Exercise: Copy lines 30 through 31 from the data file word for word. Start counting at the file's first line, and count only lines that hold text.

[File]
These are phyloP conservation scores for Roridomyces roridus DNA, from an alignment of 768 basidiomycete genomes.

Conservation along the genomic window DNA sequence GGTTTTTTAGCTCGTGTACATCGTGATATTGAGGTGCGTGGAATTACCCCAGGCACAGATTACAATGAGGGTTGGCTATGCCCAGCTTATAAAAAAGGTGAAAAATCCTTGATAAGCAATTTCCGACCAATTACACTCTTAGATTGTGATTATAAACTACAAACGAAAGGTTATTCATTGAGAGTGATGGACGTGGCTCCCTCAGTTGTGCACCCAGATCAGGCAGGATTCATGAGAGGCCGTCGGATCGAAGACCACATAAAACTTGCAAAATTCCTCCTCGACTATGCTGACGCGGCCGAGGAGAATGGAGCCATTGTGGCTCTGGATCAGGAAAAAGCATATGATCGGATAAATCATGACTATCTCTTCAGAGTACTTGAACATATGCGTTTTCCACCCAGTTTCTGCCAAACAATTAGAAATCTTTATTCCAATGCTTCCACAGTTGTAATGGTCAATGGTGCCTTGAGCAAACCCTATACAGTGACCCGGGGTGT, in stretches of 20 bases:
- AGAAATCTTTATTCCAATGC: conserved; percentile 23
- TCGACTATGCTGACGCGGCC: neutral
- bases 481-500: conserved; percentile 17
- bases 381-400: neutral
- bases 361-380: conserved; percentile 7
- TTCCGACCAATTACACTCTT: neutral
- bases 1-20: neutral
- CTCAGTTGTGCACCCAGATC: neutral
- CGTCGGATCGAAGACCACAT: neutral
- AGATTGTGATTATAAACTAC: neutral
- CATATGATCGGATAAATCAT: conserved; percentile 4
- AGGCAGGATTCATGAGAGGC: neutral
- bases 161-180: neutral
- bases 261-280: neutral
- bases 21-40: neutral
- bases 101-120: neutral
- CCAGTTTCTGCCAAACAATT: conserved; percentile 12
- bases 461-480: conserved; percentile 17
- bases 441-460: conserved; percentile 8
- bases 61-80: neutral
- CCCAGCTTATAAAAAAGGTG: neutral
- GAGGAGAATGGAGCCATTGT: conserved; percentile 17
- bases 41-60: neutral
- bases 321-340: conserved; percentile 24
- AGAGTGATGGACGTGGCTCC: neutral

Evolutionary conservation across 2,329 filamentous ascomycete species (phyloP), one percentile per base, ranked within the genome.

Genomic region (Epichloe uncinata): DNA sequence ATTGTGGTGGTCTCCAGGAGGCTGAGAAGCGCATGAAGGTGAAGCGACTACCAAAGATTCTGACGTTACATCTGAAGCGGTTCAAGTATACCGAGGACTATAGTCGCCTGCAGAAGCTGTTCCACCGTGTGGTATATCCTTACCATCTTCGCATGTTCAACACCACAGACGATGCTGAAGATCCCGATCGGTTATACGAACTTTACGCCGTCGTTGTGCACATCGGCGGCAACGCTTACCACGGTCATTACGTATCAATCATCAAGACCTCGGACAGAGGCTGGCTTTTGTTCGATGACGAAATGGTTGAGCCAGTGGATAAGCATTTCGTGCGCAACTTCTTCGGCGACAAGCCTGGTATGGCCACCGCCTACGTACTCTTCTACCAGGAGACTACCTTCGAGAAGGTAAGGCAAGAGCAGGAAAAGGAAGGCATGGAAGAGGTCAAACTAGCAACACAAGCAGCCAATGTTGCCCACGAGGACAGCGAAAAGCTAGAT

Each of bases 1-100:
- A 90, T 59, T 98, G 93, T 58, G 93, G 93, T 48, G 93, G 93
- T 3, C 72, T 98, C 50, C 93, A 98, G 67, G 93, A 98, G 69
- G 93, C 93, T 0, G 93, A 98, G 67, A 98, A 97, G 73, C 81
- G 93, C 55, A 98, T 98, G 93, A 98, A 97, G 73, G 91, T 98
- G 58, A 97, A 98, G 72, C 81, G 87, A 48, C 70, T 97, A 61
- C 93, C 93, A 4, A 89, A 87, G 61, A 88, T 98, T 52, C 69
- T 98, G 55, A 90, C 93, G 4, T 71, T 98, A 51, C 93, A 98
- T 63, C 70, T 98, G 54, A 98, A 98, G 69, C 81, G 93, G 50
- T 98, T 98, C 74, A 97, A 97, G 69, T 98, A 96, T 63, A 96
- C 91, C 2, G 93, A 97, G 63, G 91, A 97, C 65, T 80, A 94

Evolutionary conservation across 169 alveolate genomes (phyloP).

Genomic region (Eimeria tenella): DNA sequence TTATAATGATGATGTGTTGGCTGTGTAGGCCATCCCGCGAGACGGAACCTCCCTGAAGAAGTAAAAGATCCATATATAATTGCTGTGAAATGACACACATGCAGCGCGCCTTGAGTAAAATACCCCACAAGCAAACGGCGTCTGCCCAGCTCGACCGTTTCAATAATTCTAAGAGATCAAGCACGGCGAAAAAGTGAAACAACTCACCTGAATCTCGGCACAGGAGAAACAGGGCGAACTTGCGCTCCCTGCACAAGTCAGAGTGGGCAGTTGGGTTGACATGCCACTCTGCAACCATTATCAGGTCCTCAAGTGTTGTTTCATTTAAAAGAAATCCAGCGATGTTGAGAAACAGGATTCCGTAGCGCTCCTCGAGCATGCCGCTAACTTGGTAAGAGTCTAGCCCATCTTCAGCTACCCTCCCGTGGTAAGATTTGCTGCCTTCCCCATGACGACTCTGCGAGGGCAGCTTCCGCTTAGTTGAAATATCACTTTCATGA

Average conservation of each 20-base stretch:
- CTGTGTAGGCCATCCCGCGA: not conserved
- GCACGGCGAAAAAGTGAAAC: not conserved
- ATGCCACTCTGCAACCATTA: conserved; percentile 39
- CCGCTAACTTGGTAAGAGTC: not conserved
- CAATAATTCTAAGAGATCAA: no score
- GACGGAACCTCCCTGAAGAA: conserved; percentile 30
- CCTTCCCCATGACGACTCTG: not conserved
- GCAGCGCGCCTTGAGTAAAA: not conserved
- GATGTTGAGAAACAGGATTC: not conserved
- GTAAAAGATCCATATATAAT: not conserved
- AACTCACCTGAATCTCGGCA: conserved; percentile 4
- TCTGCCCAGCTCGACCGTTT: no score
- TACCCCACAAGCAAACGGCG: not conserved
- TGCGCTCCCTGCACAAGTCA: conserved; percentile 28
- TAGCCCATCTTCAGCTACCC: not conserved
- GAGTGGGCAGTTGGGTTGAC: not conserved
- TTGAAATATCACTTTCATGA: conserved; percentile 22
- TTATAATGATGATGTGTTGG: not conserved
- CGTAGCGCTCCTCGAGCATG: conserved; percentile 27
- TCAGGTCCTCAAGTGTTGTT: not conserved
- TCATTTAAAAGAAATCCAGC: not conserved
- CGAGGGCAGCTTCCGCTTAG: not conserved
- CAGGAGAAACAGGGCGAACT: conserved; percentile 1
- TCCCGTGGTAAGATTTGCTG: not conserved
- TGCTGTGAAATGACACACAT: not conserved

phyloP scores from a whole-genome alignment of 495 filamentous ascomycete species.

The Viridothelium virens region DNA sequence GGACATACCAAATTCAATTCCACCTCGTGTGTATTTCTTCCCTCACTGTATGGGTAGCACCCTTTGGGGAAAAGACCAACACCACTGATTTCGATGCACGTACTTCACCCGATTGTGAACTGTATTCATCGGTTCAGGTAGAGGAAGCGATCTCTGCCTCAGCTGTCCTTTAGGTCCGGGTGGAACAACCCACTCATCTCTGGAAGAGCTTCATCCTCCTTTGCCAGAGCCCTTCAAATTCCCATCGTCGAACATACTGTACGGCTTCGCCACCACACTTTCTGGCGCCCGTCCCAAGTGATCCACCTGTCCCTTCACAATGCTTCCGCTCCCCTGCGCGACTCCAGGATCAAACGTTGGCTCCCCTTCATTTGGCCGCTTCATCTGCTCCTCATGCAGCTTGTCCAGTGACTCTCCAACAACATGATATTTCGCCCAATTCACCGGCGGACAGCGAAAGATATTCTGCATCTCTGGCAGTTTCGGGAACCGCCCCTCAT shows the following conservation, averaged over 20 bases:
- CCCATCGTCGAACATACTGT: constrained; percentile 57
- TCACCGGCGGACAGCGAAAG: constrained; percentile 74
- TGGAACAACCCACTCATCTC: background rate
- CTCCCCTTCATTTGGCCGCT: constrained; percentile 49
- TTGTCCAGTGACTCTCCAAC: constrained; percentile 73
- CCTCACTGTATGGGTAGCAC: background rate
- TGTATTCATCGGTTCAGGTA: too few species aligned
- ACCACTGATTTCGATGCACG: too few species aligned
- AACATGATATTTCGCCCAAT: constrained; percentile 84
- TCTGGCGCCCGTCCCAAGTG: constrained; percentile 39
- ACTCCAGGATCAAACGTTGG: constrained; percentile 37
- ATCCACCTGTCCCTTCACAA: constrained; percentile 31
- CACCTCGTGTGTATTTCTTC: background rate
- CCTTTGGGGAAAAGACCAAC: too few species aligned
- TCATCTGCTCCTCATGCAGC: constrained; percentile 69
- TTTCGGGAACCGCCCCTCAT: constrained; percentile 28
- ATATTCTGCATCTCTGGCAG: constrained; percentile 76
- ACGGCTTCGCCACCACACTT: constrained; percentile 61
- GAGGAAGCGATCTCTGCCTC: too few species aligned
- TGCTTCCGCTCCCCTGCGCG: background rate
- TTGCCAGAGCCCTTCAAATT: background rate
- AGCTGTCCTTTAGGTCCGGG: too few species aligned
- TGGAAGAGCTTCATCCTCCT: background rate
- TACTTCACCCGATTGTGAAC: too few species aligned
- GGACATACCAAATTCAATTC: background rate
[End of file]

Each of bases 1-100:
- A 90, T 59, T 98, G 93, T 58, G 93, G 93, T 48, G 93, G 93